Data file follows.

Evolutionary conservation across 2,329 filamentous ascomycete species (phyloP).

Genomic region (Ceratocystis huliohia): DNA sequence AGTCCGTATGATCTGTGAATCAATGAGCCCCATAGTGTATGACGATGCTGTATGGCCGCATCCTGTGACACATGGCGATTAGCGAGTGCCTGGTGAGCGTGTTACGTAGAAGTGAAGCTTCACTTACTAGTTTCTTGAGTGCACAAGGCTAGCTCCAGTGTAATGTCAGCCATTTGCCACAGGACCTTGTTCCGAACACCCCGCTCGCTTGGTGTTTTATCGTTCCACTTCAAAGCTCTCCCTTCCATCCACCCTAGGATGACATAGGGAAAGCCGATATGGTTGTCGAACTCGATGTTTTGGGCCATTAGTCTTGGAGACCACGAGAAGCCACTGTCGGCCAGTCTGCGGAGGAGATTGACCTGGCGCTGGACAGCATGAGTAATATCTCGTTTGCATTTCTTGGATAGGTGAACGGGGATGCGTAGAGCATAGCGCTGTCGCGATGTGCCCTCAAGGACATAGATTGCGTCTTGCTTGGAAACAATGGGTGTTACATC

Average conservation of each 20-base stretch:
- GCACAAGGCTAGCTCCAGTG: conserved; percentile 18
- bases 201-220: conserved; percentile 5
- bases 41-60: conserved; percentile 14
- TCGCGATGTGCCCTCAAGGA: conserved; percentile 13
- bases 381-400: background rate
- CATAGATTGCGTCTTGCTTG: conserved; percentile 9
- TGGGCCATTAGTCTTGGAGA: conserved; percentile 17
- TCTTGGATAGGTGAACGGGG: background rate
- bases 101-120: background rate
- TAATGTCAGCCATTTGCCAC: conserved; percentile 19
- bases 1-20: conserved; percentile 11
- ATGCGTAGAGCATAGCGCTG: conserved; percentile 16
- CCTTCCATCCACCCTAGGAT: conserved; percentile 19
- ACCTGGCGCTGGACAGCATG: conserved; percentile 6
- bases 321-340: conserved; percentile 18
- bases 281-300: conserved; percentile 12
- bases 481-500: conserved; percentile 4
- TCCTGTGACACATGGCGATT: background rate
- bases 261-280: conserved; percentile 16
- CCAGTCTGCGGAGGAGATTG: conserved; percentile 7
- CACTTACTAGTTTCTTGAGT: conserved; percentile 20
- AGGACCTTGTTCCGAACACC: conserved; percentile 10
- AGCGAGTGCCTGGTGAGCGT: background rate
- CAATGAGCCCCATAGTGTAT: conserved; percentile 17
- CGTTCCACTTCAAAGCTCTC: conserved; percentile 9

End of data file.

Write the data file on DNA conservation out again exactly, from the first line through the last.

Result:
Evolutionary conservation across 2,329 filamentous ascomycete species (phyloP).

Genomic region (Ceratocystis huliohia): DNA sequence AGTCCGTATGATCTGTGAATCAATGAGCCCCATAGTGTATGACGATGCTGTATGGCCGCATCCTGTGACACATGGCGATTAGCGAGTGCCTGGTGAGCGTGTTACGTAGAAGTGAAGCTTCACTTACTAGTTTCTTGAGTGCACAAGGCTAGCTCCAGTGTAATGTCAGCCATTTGCCACAGGACCTTGTTCCGAACACCCCGCTCGCTTGGTGTTTTATCGTTCCACTTCAAAGCTCTCCCTTCCATCCACCCTAGGATGACATAGGGAAAGCCGATATGGTTGTCGAACTCGATGTTTTGGGCCATTAGTCTTGGAGACCACGAGAAGCCACTGTCGGCCAGTCTGCGGAGGAGATTGACCTGGCGCTGGACAGCATGAGTAATATCTCGTTTGCATTTCTTGGATAGGTGAACGGGGATGCGTAGAGCATAGCGCTGTCGCGATGTGCCCTCAAGGACATAGATTGCGTCTTGCTTGGAAACAATGGGTGTTACATC

Average conservation of each 20-base stretch:
- GCACAAGGCTAGCTCCAGTG: conserved; percentile 18
- bases 201-220: conserved; percentile 5
- bases 41-60: conserved; percentile 14
- TCGCGATGTGCCCTCAAGGA: conserved; percentile 13
- bases 381-400: background rate
- CATAGATTGCGTCTTGCTTG: conserved; percentile 9
- TGGGCCATTAGTCTTGGAGA: conserved; percentile 17
- TCTTGGATAGGTGAACGGGG: background rate
- bases 101-120: background rate
- TAATGTCAGCCATTTGCCAC: conserved; percentile 19
- bases 1-20: conserved; percentile 11
- ATGCGTAGAGCATAGCGCTG: conserved; percentile 16
- CCTTCCATCCACCCTAGGAT: conserved; percentile 19
- ACCTGGCGCTGGACAGCATG: conserved; percentile 6
- bases 321-340: conserved; percentile 18
- bases 281-300: conserved; percentile 12
- bases 481-500: conserved; percentile 4
- TCCTGTGACACATGGCGATT: background rate
- bases 261-280: conserved; percentile 16
- CCAGTCTGCGGAGGAGATTG: conserved; percentile 7
- CACTTACTAGTTTCTTGAGT: conserved; percentile 20
- AGGACCTTGTTCCGAACACC: conserved; percentile 10
- AGCGAGTGCCTGGTGAGCGT: background rate
- CAATGAGCCCCATAGTGTAT: conserved; percentile 17
- CGTTCCACTTCAAAGCTCTC: conserved; percentile 9